Giving Thanks for Aspens, Alligators and All Things

 

The region surrounding Moab, Utah is a red rock playground. Two national parks – Arches and Canyonlands – provide endless views and explorations of magnificent canyons, arches, and all variety of fantastic rock formations. This is as good as it gets for many visitors to the famous American Southwest. But for me, what most calls my name in this area is the La Sal Mountains, a range of high peaks reaching 12,721 feet above sea level and towering over the red rock country of Moab.

 

The 12,721 ft. La Sal Mountains rise above the Colorado Plateau near Moab, UT

The 12,721 ft. La Sal Mountains rise above the Colorado Plateau near Moab, UT

 

The La Sal range is host to wonderful groves of aspens, perhaps my favorite of all trees. Last fall I explored for my first time the La Sal Loop Road that runs up and down these peaks and was delighted with the autumn color I encountered in 2013, but this October arriving quite late in the season I fully expected all the color to be long gone. But just as I mentioned in my last post about another mountain range in Utah providing surprise color a few days before reaching Moab, so again here in the La Sals I was treated to a late-season display of gorgeous golden aspen and hillsides of brush turned shades of yellow, orange, and red.

 

Slopes in the La Sale Mountains are a wash of autumn color in early October

Slopes in the La Sale Mountains are a wash of autumn color in early October

 

I was overflowing with thankfulness to God for the gift of being among these special trees in Utah. I love the earthy aroma of autumn aspens, the soothing sound of the little leaves fluttering in the breeze, the quiet intimacy of strolling through a grove, the contrast of white trunks against yellow fall color, the smooth solid feel of the trunk as I pat them like a cherished old friend. In such an inspiring location, thankfulness flows without effort.

 

A quiet aspen grove makes for a serene location in the La Sal range near Moab

A quiet aspen grove makes for a serene location in the La Sal range near Moab

 

But in all honesty, I must admit that being thankful has often not been my usual response to my world. I’ve been ‘blessed’ with the ability to find a flaw in most everything and everyone, to see the glass half empty, to wallow in discontent and voice endless complaints to the few people in my life who would tolerate my negativity. I don’t know at what age this kicked in, but I do know most of my adult life has not been consistently lived out in a state of thankfulness.

When I departed southern Utah – a place I have cherished deeply for many years as a landscape photographer – and arrived back home in Florida a couple weeks ago to end five grand months on the road creating images, I knew my tendency would be to focus on the sense of loss at leaving behind sublime autumn aspens and many other spectacular areas, and to sit in discontent over returning to a relatively mundane normal life in the flatlands and being cooped up in a home office. Intellectually I knew I had much to be thankful for that was awaiting me in Florida – a most amazing wife, a wonderful new church with new relationships ready to be cultivated, a comfortable home made more lively by our two cuddly cats, and lots of winter sunshine and warmth. But being bountifully blessed has historically never prevented the complainer from showing his ugly face around these parts 🙂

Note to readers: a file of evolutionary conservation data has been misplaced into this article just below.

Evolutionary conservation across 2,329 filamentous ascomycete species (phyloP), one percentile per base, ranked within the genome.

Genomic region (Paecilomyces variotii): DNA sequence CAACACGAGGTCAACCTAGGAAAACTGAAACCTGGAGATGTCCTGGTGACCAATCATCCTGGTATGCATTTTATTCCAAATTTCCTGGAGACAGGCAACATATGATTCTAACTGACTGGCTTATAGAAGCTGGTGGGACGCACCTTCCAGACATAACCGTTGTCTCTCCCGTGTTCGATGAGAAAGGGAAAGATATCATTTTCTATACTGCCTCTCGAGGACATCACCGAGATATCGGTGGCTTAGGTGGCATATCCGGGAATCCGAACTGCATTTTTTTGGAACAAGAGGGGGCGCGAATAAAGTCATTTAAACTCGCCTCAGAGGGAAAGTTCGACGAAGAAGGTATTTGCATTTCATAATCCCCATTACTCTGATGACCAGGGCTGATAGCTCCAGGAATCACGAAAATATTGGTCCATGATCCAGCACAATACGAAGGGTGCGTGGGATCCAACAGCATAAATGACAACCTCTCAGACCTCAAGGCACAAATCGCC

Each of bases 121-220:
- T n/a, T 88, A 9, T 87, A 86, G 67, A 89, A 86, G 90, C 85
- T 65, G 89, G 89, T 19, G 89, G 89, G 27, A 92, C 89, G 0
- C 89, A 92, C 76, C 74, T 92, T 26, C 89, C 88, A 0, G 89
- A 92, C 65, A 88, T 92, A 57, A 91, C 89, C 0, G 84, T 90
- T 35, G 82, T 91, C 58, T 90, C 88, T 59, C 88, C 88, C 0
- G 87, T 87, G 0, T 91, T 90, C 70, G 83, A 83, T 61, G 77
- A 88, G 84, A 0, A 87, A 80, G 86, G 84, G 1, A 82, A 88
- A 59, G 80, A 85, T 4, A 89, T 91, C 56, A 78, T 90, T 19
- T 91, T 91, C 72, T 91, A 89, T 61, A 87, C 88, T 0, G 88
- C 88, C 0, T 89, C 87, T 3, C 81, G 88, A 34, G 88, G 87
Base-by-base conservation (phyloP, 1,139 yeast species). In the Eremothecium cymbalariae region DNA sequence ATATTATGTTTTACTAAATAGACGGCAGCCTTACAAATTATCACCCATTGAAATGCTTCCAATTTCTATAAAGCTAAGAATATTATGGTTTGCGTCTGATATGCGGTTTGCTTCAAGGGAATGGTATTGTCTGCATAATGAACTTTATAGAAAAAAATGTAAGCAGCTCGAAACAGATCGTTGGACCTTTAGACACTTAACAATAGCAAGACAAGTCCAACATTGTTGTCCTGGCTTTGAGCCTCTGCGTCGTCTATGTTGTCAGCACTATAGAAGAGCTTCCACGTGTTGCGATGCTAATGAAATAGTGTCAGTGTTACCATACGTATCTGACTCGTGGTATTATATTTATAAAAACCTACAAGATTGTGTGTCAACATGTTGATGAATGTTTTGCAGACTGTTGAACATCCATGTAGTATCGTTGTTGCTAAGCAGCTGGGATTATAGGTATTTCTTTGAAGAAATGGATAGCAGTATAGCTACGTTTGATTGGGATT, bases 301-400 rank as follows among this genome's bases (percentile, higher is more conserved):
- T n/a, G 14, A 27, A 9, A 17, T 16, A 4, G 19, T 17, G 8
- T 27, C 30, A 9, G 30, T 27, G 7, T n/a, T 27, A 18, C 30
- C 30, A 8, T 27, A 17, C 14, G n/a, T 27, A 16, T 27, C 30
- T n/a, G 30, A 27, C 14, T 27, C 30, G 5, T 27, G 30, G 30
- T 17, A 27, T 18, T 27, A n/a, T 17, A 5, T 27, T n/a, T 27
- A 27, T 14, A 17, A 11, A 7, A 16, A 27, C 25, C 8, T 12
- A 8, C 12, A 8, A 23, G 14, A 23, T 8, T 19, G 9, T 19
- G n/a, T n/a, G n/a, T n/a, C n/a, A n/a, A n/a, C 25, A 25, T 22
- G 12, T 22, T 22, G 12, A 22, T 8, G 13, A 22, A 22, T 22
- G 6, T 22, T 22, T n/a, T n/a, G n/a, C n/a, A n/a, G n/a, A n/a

A grove of aspens explodes in bright yellow on a hillside covered in scrub oaks

A grove of aspens explodes in bright yellow on a hillside covered in scrub oaks

 

Now I am happy to report that the transition back to Florida has been much more positive than what I had feared. Much prayer, including from dear friends, paved the way, and the old grouchy critic in me has been kept at bay. During the first few days back home I took notice of the incredible lushness of the Florida landscape, from swaying palms to all manner of flowering shrubs and trees. My senses came alive when I dipped my toes in the Gulf coast again. Time reconnecting with my wife has been precious. And I experienced a renewed sense of awe at God’s creative artistry when I gawked at an extremely large alligator lounging in shallow water. Somehow, someway, an attitude of thankfulness had carried over from the aspens of Utah to the alligators of Florida.

The powerful grace of God at work in me despite my many flaws and weaknesses is the only explanation I have for a heart that continues to give thanks to him. And what a difference it makes to my soul, and to those around me! To find the beauty and blessing in all circumstances each day is powerful medicine, lifting the spirit and bringing joy both to self and to relationships. I’m humbled to know my natural tendency to grumble, and I pray by God’s continued grace I can cultivate consistency in living a life of intentionally “giving thanks always and for everything to God the Father in the name of our Lord Jesus Christ.” (Ephesians 5:20, English Standard Version)